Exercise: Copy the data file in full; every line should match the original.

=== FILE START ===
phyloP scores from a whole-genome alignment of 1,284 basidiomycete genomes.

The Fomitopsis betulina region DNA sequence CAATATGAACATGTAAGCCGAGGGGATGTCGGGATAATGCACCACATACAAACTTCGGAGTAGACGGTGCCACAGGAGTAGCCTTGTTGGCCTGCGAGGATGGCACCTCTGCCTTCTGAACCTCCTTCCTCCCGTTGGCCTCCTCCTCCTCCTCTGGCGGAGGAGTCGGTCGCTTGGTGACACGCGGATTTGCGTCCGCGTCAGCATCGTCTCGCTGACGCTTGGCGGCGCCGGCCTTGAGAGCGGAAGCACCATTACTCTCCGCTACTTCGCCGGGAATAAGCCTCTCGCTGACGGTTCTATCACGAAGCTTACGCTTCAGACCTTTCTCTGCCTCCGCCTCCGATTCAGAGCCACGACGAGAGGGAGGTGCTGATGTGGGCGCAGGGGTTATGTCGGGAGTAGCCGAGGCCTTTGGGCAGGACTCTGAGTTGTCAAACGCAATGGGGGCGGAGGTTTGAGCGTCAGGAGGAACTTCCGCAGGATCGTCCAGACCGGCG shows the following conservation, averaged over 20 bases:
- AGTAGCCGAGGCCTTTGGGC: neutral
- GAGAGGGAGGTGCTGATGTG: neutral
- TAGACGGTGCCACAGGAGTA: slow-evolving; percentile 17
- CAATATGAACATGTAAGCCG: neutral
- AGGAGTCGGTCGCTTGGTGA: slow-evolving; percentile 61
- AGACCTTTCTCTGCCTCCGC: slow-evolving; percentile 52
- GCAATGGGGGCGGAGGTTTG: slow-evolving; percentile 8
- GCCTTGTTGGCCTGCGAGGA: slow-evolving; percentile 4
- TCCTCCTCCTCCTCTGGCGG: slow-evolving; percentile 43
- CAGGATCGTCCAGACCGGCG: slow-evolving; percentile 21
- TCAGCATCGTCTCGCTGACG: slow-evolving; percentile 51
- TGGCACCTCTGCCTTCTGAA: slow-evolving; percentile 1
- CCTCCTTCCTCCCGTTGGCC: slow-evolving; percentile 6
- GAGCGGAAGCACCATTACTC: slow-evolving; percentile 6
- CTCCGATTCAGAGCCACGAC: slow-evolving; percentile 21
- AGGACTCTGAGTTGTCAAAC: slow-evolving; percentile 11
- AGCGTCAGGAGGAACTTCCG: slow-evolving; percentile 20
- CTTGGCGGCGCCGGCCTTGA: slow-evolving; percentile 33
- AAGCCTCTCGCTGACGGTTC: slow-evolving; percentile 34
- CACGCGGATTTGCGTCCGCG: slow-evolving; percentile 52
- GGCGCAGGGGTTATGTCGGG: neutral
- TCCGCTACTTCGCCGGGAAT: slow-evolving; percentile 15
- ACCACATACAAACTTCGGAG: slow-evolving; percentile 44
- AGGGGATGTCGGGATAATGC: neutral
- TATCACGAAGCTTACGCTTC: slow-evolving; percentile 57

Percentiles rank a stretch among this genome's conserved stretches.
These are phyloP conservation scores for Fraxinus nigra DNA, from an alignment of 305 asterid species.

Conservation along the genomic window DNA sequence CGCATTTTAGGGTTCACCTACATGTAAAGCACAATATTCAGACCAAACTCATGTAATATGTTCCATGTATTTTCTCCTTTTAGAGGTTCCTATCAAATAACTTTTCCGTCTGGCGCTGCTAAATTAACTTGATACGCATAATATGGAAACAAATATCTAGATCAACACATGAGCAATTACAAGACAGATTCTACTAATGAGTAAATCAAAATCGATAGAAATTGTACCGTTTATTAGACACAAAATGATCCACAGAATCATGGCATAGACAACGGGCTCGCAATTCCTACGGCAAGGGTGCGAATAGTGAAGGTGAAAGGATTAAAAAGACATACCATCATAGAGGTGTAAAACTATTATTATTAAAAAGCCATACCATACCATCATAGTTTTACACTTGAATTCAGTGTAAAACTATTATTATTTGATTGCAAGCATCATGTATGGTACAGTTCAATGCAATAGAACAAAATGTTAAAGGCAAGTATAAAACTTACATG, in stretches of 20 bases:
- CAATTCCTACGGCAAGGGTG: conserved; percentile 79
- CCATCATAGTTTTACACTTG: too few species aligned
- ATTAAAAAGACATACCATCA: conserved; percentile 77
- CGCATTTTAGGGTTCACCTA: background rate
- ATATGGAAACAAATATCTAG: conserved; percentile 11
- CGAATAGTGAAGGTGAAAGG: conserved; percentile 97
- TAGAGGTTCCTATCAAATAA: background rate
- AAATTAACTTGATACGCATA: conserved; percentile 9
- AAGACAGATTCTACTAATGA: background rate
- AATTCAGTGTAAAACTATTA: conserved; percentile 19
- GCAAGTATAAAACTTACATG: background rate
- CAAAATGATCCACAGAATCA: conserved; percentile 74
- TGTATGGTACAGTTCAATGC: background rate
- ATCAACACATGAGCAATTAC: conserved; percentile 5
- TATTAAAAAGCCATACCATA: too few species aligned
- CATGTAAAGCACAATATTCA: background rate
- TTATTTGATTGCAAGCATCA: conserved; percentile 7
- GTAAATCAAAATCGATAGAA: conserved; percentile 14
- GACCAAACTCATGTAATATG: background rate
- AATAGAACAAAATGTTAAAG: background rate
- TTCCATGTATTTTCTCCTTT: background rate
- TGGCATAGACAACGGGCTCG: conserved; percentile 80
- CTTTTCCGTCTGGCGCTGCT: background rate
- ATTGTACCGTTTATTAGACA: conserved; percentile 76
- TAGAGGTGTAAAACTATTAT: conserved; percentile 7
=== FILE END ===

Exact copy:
phyloP scores from a whole-genome alignment of 1,284 basidiomycete genomes.

The Fomitopsis betulina region DNA sequence CAATATGAACATGTAAGCCGAGGGGATGTCGGGATAATGCACCACATACAAACTTCGGAGTAGACGGTGCCACAGGAGTAGCCTTGTTGGCCTGCGAGGATGGCACCTCTGCCTTCTGAACCTCCTTCCTCCCGTTGGCCTCCTCCTCCTCCTCTGGCGGAGGAGTCGGTCGCTTGGTGACACGCGGATTTGCGTCCGCGTCAGCATCGTCTCGCTGACGCTTGGCGGCGCCGGCCTTGAGAGCGGAAGCACCATTACTCTCCGCTACTTCGCCGGGAATAAGCCTCTCGCTGACGGTTCTATCACGAAGCTTACGCTTCAGACCTTTCTCTGCCTCCGCCTCCGATTCAGAGCCACGACGAGAGGGAGGTGCTGATGTGGGCGCAGGGGTTATGTCGGGAGTAGCCGAGGCCTTTGGGCAGGACTCTGAGTTGTCAAACGCAATGGGGGCGGAGGTTTGAGCGTCAGGAGGAACTTCCGCAGGATCGTCCAGACCGGCG shows the following conservation, averaged over 20 bases:
- AGTAGCCGAGGCCTTTGGGC: neutral
- GAGAGGGAGGTGCTGATGTG: neutral
- TAGACGGTGCCACAGGAGTA: slow-evolving; percentile 17
- CAATATGAACATGTAAGCCG: neutral
- AGGAGTCGGTCGCTTGGTGA: slow-evolving; percentile 61
- AGACCTTTCTCTGCCTCCGC: slow-evolving; percentile 52
- GCAATGGGGGCGGAGGTTTG: slow-evolving; percentile 8
- GCCTTGTTGGCCTGCGAGGA: slow-evolving; percentile 4
- TCCTCCTCCTCCTCTGGCGG: slow-evolving; percentile 43
- CAGGATCGTCCAGACCGGCG: slow-evolving; percentile 21
- TCAGCATCGTCTCGCTGACG: slow-evolving; percentile 51
- TGGCACCTCTGCCTTCTGAA: slow-evolving; percentile 1
- CCTCCTTCCTCCCGTTGGCC: slow-evolving; percentile 6
- GAGCGGAAGCACCATTACTC: slow-evolving; percentile 6
- CTCCGATTCAGAGCCACGAC: slow-evolving; percentile 21
- AGGACTCTGAGTTGTCAAAC: slow-evolving; percentile 11
- AGCGTCAGGAGGAACTTCCG: slow-evolving; percentile 20
- CTTGGCGGCGCCGGCCTTGA: slow-evolving; percentile 33
- AAGCCTCTCGCTGACGGTTC: slow-evolving; percentile 34
- CACGCGGATTTGCGTCCGCG: slow-evolving; percentile 52
- GGCGCAGGGGTTATGTCGGG: neutral
- TCCGCTACTTCGCCGGGAAT: slow-evolving; percentile 15
- ACCACATACAAACTTCGGAG: slow-evolving; percentile 44
- AGGGGATGTCGGGATAATGC: neutral
- TATCACGAAGCTTACGCTTC: slow-evolving; percentile 57

Percentiles rank a stretch among this genome's conserved stretches.
These are phyloP conservation scores for Fraxinus nigra DNA, from an alignment of 305 asterid species.

Conservation along the genomic window DNA sequence CGCATTTTAGGGTTCACCTACATGTAAAGCACAATATTCAGACCAAACTCATGTAATATGTTCCATGTATTTTCTCCTTTTAGAGGTTCCTATCAAATAACTTTTCCGTCTGGCGCTGCTAAATTAACTTGATACGCATAATATGGAAACAAATATCTAGATCAACACATGAGCAATTACAAGACAGATTCTACTAATGAGTAAATCAAAATCGATAGAAATTGTACCGTTTATTAGACACAAAATGATCCACAGAATCATGGCATAGACAACGGGCTCGCAATTCCTACGGCAAGGGTGCGAATAGTGAAGGTGAAAGGATTAAAAAGACATACCATCATAGAGGTGTAAAACTATTATTATTAAAAAGCCATACCATACCATCATAGTTTTACACTTGAATTCAGTGTAAAACTATTATTATTTGATTGCAAGCATCATGTATGGTACAGTTCAATGCAATAGAACAAAATGTTAAAGGCAAGTATAAAACTTACATG, in stretches of 20 bases:
- CAATTCCTACGGCAAGGGTG: conserved; percentile 79
- CCATCATAGTTTTACACTTG: too few species aligned
- ATTAAAAAGACATACCATCA: conserved; percentile 77
- CGCATTTTAGGGTTCACCTA: background rate
- ATATGGAAACAAATATCTAG: conserved; percentile 11
- CGAATAGTGAAGGTGAAAGG: conserved; percentile 97
- TAGAGGTTCCTATCAAATAA: background rate
- AAATTAACTTGATACGCATA: conserved; percentile 9
- AAGACAGATTCTACTAATGA: background rate
- AATTCAGTGTAAAACTATTA: conserved; percentile 19
- GCAAGTATAAAACTTACATG: background rate
- CAAAATGATCCACAGAATCA: conserved; percentile 74
- TGTATGGTACAGTTCAATGC: background rate
- ATCAACACATGAGCAATTAC: conserved; percentile 5
- TATTAAAAAGCCATACCATA: too few species aligned
- CATGTAAAGCACAATATTCA: background rate
- TTATTTGATTGCAAGCATCA: conserved; percentile 7
- GTAAATCAAAATCGATAGAA: conserved; percentile 14
- GACCAAACTCATGTAATATG: background rate
- AATAGAACAAAATGTTAAAG: background rate
- TTCCATGTATTTTCTCCTTT: background rate
- TGGCATAGACAACGGGCTCG: conserved; percentile 80
- CTTTTCCGTCTGGCGCTGCT: background rate
- ATTGTACCGTTTATTAGACA: conserved; percentile 76
- TAGAGGTGTAAAACTATTAT: conserved; percentile 7